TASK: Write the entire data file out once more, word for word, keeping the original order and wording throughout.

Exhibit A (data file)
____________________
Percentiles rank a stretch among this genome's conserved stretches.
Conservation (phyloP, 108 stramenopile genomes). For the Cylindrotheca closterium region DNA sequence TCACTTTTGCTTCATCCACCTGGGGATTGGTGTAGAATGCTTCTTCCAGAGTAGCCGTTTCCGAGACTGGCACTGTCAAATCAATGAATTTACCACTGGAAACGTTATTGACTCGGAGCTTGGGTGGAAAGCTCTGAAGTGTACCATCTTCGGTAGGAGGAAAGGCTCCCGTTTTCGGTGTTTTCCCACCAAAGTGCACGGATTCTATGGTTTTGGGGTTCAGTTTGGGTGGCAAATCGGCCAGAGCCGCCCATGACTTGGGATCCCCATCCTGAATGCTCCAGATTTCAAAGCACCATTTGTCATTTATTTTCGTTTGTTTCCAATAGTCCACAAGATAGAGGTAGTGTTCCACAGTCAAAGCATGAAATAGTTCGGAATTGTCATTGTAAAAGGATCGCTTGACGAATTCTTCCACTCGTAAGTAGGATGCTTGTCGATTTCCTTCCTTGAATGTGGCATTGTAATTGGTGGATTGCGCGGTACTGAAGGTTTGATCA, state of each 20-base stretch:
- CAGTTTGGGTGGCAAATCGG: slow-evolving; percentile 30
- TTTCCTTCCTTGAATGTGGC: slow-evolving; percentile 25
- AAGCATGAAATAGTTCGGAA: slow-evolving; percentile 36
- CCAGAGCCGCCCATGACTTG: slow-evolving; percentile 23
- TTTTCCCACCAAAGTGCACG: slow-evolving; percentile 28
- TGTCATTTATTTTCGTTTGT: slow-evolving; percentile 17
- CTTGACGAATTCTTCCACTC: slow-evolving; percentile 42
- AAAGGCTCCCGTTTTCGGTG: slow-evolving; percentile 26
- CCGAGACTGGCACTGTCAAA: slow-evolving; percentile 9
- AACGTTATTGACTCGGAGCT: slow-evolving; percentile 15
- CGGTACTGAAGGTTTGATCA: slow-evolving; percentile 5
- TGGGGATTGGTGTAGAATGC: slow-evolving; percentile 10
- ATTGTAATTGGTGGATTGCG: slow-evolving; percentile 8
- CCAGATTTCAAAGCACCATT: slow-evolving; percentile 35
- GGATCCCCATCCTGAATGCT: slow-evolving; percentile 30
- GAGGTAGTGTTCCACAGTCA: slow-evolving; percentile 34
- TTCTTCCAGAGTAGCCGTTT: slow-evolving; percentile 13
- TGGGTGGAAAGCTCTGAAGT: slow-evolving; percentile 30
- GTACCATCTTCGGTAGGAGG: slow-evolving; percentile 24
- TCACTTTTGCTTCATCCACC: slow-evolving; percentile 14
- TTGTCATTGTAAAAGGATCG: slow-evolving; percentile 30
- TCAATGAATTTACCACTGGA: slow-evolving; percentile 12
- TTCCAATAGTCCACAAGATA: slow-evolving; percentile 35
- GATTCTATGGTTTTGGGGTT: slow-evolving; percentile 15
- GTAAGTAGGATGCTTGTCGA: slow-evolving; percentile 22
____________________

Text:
Percentiles rank a stretch among this genome's conserved stretches.
Conservation (phyloP, 108 stramenopile genomes). For the Cylindrotheca closterium region DNA sequence TCACTTTTGCTTCATCCACCTGGGGATTGGTGTAGAATGCTTCTTCCAGAGTAGCCGTTTCCGAGACTGGCACTGTCAAATCAATGAATTTACCACTGGAAACGTTATTGACTCGGAGCTTGGGTGGAAAGCTCTGAAGTGTACCATCTTCGGTAGGAGGAAAGGCTCCCGTTTTCGGTGTTTTCCCACCAAAGTGCACGGATTCTATGGTTTTGGGGTTCAGTTTGGGTGGCAAATCGGCCAGAGCCGCCCATGACTTGGGATCCCCATCCTGAATGCTCCAGATTTCAAAGCACCATTTGTCATTTATTTTCGTTTGTTTCCAATAGTCCACAAGATAGAGGTAGTGTTCCACAGTCAAAGCATGAAATAGTTCGGAATTGTCATTGTAAAAGGATCGCTTGACGAATTCTTCCACTCGTAAGTAGGATGCTTGTCGATTTCCTTCCTTGAATGTGGCATTGTAATTGGTGGATTGCGCGGTACTGAAGGTTTGATCA, state of each 20-base stretch:
- CAGTTTGGGTGGCAAATCGG: slow-evolving; percentile 30
- TTTCCTTCCTTGAATGTGGC: slow-evolving; percentile 25
- AAGCATGAAATAGTTCGGAA: slow-evolving; percentile 36
- CCAGAGCCGCCCATGACTTG: slow-evolving; percentile 23
- TTTTCCCACCAAAGTGCACG: slow-evolving; percentile 28
- TGTCATTTATTTTCGTTTGT: slow-evolving; percentile 17
- CTTGACGAATTCTTCCACTC: slow-evolving; percentile 42
- AAAGGCTCCCGTTTTCGGTG: slow-evolving; percentile 26
- CCGAGACTGGCACTGTCAAA: slow-evolving; percentile 9
- AACGTTATTGACTCGGAGCT: slow-evolving; percentile 15
- CGGTACTGAAGGTTTGATCA: slow-evolving; percentile 5
- TGGGGATTGGTGTAGAATGC: slow-evolving; percentile 10
- ATTGTAATTGGTGGATTGCG: slow-evolving; percentile 8
- CCAGATTTCAAAGCACCATT: slow-evolving; percentile 35
- GGATCCCCATCCTGAATGCT: slow-evolving; percentile 30
- GAGGTAGTGTTCCACAGTCA: slow-evolving; percentile 34
- TTCTTCCAGAGTAGCCGTTT: slow-evolving; percentile 13
- TGGGTGGAAAGCTCTGAAGT: slow-evolving; percentile 30
- GTACCATCTTCGGTAGGAGG: slow-evolving; percentile 24
- TCACTTTTGCTTCATCCACC: slow-evolving; percentile 14
- TTGTCATTGTAAAAGGATCG: slow-evolving; percentile 30
- TCAATGAATTTACCACTGGA: slow-evolving; percentile 12
- TTCCAATAGTCCACAAGATA: slow-evolving; percentile 35
- GATTCTATGGTTTTGGGGTT: slow-evolving; percentile 15
- GTAAGTAGGATGCTTGTCGA: slow-evolving; percentile 22